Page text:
(206) 949-5683, Top Rated Plumber, Seattle
Page 4 of 4 FirstFirst 1234
Results 46 to 54 of 54

Thread: Extension cord for treadmill, ok?

  1. #46
    DIY Senior Member TedL's Avatar
    Join Date
    Sep 2006
    Location
    NY Capital District
    Posts
    604

    Default

    Quote Originally Posted by Scuba_Dave View Post
    You think the NEC dictates what type of blank DVD you use?
    Seriously ???
    I'm just asking..........
    It's manufacturer's operating instructions, which it seems the NEC requires us to observe....just like the instructions for the treadmill.

  2. #47
    Extreme DIY Homeowner Scuba_Dave's Avatar
    Join Date
    Jan 2009
    Location
    South of Boston, MA
    Posts
    885

    Default

    I've yet to see a DVD writer burn down a house from using the wrong blank
    DIY Handyman (not 4 hire)
    I have enough to do to my own house

  3. #48
    Code Enforcement codeone's Avatar
    Join Date
    Sep 2008
    Location
    North Carolina
    Posts
    160

    Default

    Quote Originally Posted by TedL View Post
    Codeone, I have to ask you another question. My Sony DVD recorder's instruction manual says (surprise, surprise) to use Sony blank DVDs when I record. Am I operating it in violation of the NEC, and your local laws based on it, if I use, say, TDK blanks?
    You are not talking about a code issue here. This has nothing to do with Building,Electrical,Plumbing,Mechanical or Gas Piping or Fire Codes.

    The issue with the Extension Cord does!

    Again look at my previous post. I did not condem him if he wanted to use the cord. He still has to take responsibility for his actions if something does go wrong, just as you do for yours.

    And who knows with the way electronics are they could code something in there to make the TDK's not work as well. Youll probably never know!

  4. #49
    Code Enforcement codeone's Avatar
    Join Date
    Sep 2008
    Location
    North Carolina
    Posts
    160

    Default

    Forgot to mention the cord is a UL listing the tape is not.

  5. #50
    DIY Senior Member TedL's Avatar
    Join Date
    Sep 2006
    Location
    NY Capital District
    Posts
    604

    Default

    You've lost me. I thought you explained that the manufacturer's directions for the UL listed electrical equipment (treadmill) were required to be followed by the NEC, and therefore by local electrical codes that incorporate the NEC. But the manufacturer's operating instructions for the listed electrical equipment (DVD recorder) don't have to be followed? What's the diff?

  6. #51
    Extreme DIY Homeowner Scuba_Dave's Avatar
    Join Date
    Jan 2009
    Location
    South of Boston, MA
    Posts
    885

    Default

    Is the DVD blank an electrical component? Do you plug it in?
    If you don't know the difference please don't do any electric work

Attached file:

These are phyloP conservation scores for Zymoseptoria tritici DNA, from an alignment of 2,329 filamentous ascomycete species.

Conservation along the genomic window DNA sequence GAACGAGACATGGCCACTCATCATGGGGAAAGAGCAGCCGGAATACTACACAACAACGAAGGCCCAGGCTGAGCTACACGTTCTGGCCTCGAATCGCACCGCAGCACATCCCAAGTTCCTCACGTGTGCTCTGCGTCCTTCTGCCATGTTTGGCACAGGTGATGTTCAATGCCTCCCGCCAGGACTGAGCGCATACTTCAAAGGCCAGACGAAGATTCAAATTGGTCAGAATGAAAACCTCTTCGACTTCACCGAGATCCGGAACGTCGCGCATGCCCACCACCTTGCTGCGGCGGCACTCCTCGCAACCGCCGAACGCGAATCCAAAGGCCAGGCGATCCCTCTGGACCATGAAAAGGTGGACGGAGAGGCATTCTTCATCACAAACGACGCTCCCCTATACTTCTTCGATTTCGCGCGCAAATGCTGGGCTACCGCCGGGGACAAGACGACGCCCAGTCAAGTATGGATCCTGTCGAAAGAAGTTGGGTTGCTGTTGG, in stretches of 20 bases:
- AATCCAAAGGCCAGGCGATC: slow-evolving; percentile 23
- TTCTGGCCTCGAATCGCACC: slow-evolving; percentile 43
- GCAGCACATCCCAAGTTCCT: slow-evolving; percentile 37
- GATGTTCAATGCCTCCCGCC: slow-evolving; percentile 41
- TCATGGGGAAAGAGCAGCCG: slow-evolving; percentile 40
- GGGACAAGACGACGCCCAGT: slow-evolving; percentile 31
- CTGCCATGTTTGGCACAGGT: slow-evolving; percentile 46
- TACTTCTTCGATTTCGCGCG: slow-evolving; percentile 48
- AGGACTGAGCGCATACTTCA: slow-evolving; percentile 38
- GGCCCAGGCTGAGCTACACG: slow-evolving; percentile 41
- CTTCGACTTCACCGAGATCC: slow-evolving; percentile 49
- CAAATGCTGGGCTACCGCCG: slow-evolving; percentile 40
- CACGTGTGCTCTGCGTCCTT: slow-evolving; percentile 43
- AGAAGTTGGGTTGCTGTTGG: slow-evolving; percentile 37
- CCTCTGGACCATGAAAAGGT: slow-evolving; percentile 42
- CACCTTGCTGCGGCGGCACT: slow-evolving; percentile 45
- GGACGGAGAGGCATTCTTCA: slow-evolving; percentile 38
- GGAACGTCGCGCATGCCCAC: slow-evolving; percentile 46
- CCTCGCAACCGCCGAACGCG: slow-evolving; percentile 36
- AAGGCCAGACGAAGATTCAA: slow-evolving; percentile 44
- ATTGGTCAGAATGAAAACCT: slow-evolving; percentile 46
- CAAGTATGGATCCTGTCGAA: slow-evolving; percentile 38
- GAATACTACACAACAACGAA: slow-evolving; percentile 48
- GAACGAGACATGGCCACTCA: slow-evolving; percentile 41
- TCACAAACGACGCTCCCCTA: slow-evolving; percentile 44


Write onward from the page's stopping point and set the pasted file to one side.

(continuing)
DIY Handyman (not 4 hire)
    I have enough to do to my own house

  7. #52
    Retired Defense Industry Engineer jadnashua's Avatar
    Join Date
    Sep 2004
    Location
    New England
    Posts
    21,447

    Default

    Motors often are listed at peak draw...if the appliance required a 20A supply, to pass UL, they would have to supply it with a 20A plug. the average is likely much less than max, and max is unlikely to be constant.
    Jim DeBruycker
    Important note - I'm not a pro
    Retired Defense Industry Engineer; Schluter 2.5-day Workshop Completed 2013, 2014

  8. #53
    Electrical Contractor/Instructor jwelectric's Avatar
    Join Date
    Jun 2007
    Location
    North Carolina
    Posts
    2,523

    Default

    With motors it doesn’t have to be continuous. If the name plate says 13 amps it would be my guess that it has a ˝ horse power motor.

    When this motor starts up it will draw approximately 59 amps for a second or two.

    I got these 59 amps from Table 430.251(A) for the locked rotor amps. Any electric motor will require a certain amount of current to overcome the rotor starting from a locked position (standing still) and bring it up to speed. Should this motor have some type of load such as a human body standing on it these amps will drop from 59 amps even slower than if the motor was under no load.

  9. #54
    DIY Senior Member TedL's Avatar
    Join Date
    Sep 2006
    Location
    NY Capital District
    Posts
    604

    Default

    "110.3(B) Installation and Use. Listed or labeled equipment shall be installed and used in accordance with any instructions included in the listing or labeling."

    How does a consumer get access to the "instructions included in the listing"?

    What constitutes "labeling"? Just the warning stickers placed on the equipment, or everything in the operating instructions (owner's manual)?

Bookmarks

Posting Permissions

  • You may not post new threads
  • You may not post replies
  • You may not post attachments
  • You may not edit your posts
  •